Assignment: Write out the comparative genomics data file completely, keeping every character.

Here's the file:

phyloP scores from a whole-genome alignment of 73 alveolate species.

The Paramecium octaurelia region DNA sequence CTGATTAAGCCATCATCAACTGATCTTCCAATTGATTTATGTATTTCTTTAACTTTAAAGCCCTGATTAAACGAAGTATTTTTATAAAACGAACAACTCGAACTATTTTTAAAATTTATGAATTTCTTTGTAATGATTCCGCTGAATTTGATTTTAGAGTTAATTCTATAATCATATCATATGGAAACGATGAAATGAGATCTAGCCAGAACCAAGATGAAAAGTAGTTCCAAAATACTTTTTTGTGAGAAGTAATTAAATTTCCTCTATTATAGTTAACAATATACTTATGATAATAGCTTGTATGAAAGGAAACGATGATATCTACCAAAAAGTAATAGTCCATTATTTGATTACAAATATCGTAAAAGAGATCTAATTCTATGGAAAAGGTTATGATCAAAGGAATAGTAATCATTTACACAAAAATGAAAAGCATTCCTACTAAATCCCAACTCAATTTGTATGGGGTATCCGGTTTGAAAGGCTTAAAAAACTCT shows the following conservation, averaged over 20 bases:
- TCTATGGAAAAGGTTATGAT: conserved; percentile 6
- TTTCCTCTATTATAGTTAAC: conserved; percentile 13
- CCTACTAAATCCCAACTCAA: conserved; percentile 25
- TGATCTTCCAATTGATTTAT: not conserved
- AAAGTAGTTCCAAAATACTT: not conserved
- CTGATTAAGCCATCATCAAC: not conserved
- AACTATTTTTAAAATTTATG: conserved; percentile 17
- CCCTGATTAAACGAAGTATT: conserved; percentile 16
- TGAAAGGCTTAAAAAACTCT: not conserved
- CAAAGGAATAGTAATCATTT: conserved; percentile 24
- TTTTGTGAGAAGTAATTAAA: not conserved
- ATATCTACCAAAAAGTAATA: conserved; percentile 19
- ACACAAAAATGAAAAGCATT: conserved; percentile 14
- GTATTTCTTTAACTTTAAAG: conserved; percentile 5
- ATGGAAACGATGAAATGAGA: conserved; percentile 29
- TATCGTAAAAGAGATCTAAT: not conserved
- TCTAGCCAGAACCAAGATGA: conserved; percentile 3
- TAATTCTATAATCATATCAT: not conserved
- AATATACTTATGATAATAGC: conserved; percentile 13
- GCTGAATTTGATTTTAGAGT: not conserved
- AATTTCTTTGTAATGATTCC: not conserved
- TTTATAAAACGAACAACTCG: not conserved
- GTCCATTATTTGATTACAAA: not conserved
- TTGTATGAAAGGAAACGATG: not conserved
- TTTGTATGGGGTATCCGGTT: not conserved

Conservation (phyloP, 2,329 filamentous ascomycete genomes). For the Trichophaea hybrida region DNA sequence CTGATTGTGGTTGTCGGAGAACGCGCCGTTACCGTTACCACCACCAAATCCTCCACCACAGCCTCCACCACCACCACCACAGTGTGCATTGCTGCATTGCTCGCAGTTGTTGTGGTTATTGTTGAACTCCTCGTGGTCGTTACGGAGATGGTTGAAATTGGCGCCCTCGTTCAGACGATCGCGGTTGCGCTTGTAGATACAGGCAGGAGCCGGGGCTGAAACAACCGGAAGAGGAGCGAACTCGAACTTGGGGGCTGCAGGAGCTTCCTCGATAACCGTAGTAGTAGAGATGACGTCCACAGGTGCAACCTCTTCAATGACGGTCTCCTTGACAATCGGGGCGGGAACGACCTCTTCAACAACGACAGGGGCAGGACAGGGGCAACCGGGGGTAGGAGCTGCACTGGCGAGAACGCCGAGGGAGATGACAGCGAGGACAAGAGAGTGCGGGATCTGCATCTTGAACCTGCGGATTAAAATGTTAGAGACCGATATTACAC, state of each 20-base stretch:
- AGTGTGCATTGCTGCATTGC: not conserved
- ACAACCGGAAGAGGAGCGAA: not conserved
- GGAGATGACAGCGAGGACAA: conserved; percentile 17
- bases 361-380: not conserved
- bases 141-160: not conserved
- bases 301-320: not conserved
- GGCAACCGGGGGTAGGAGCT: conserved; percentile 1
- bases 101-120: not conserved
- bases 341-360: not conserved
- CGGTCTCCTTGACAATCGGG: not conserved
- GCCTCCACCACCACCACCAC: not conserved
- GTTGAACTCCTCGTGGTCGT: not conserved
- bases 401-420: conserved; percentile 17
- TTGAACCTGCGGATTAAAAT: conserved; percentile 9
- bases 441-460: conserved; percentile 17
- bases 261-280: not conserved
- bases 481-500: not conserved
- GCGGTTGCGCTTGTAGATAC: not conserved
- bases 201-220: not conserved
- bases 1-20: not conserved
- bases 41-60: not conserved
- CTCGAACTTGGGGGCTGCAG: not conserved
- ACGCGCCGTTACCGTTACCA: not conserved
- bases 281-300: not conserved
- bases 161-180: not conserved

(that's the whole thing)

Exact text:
phyloP scores from a whole-genome alignment of 73 alveolate species.

The Paramecium octaurelia region DNA sequence CTGATTAAGCCATCATCAACTGATCTTCCAATTGATTTATGTATTTCTTTAACTTTAAAGCCCTGATTAAACGAAGTATTTTTATAAAACGAACAACTCGAACTATTTTTAAAATTTATGAATTTCTTTGTAATGATTCCGCTGAATTTGATTTTAGAGTTAATTCTATAATCATATCATATGGAAACGATGAAATGAGATCTAGCCAGAACCAAGATGAAAAGTAGTTCCAAAATACTTTTTTGTGAGAAGTAATTAAATTTCCTCTATTATAGTTAACAATATACTTATGATAATAGCTTGTATGAAAGGAAACGATGATATCTACCAAAAAGTAATAGTCCATTATTTGATTACAAATATCGTAAAAGAGATCTAATTCTATGGAAAAGGTTATGATCAAAGGAATAGTAATCATTTACACAAAAATGAAAAGCATTCCTACTAAATCCCAACTCAATTTGTATGGGGTATCCGGTTTGAAAGGCTTAAAAAACTCT shows the following conservation, averaged over 20 bases:
- TCTATGGAAAAGGTTATGAT: conserved; percentile 6
- TTTCCTCTATTATAGTTAAC: conserved; percentile 13
- CCTACTAAATCCCAACTCAA: conserved; percentile 25
- TGATCTTCCAATTGATTTAT: not conserved
- AAAGTAGTTCCAAAATACTT: not conserved
- CTGATTAAGCCATCATCAAC: not conserved
- AACTATTTTTAAAATTTATG: conserved; percentile 17
- CCCTGATTAAACGAAGTATT: conserved; percentile 16
- TGAAAGGCTTAAAAAACTCT: not conserved
- CAAAGGAATAGTAATCATTT: conserved; percentile 24
- TTTTGTGAGAAGTAATTAAA: not conserved
- ATATCTACCAAAAAGTAATA: conserved; percentile 19
- ACACAAAAATGAAAAGCATT: conserved; percentile 14
- GTATTTCTTTAACTTTAAAG: conserved; percentile 5
- ATGGAAACGATGAAATGAGA: conserved; percentile 29
- TATCGTAAAAGAGATCTAAT: not conserved
- TCTAGCCAGAACCAAGATGA: conserved; percentile 3
- TAATTCTATAATCATATCAT: not conserved
- AATATACTTATGATAATAGC: conserved; percentile 13
- GCTGAATTTGATTTTAGAGT: not conserved
- AATTTCTTTGTAATGATTCC: not conserved
- TTTATAAAACGAACAACTCG: not conserved
- GTCCATTATTTGATTACAAA: not conserved
- TTGTATGAAAGGAAACGATG: not conserved
- TTTGTATGGGGTATCCGGTT: not conserved

Conservation (phyloP, 2,329 filamentous ascomycete genomes). For the Trichophaea hybrida region DNA sequence CTGATTGTGGTTGTCGGAGAACGCGCCGTTACCGTTACCACCACCAAATCCTCCACCACAGCCTCCACCACCACCACCACAGTGTGCATTGCTGCATTGCTCGCAGTTGTTGTGGTTATTGTTGAACTCCTCGTGGTCGTTACGGAGATGGTTGAAATTGGCGCCCTCGTTCAGACGATCGCGGTTGCGCTTGTAGATACAGGCAGGAGCCGGGGCTGAAACAACCGGAAGAGGAGCGAACTCGAACTTGGGGGCTGCAGGAGCTTCCTCGATAACCGTAGTAGTAGAGATGACGTCCACAGGTGCAACCTCTTCAATGACGGTCTCCTTGACAATCGGGGCGGGAACGACCTCTTCAACAACGACAGGGGCAGGACAGGGGCAACCGGGGGTAGGAGCTGCACTGGCGAGAACGCCGAGGGAGATGACAGCGAGGACAAGAGAGTGCGGGATCTGCATCTTGAACCTGCGGATTAAAATGTTAGAGACCGATATTACAC, state of each 20-base stretch:
- AGTGTGCATTGCTGCATTGC: not conserved
- ACAACCGGAAGAGGAGCGAA: not conserved
- GGAGATGACAGCGAGGACAA: conserved; percentile 17
- bases 361-380: not conserved
- bases 141-160: not conserved
- bases 301-320: not conserved
- GGCAACCGGGGGTAGGAGCT: conserved; percentile 1
- bases 101-120: not conserved
- bases 341-360: not conserved
- CGGTCTCCTTGACAATCGGG: not conserved
- GCCTCCACCACCACCACCAC: not conserved
- GTTGAACTCCTCGTGGTCGT: not conserved
- bases 401-420: conserved; percentile 17
- TTGAACCTGCGGATTAAAAT: conserved; percentile 9
- bases 441-460: conserved; percentile 17
- bases 261-280: not conserved
- bases 481-500: not conserved
- GCGGTTGCGCTTGTAGATAC: not conserved
- bases 201-220: not conserved
- bases 1-20: not conserved
- bases 41-60: not conserved
- CTCGAACTTGGGGGCTGCAG: not conserved
- ACGCGCCGTTACCGTTACCA: not conserved
- bases 281-300: not conserved
- bases 161-180: not conserved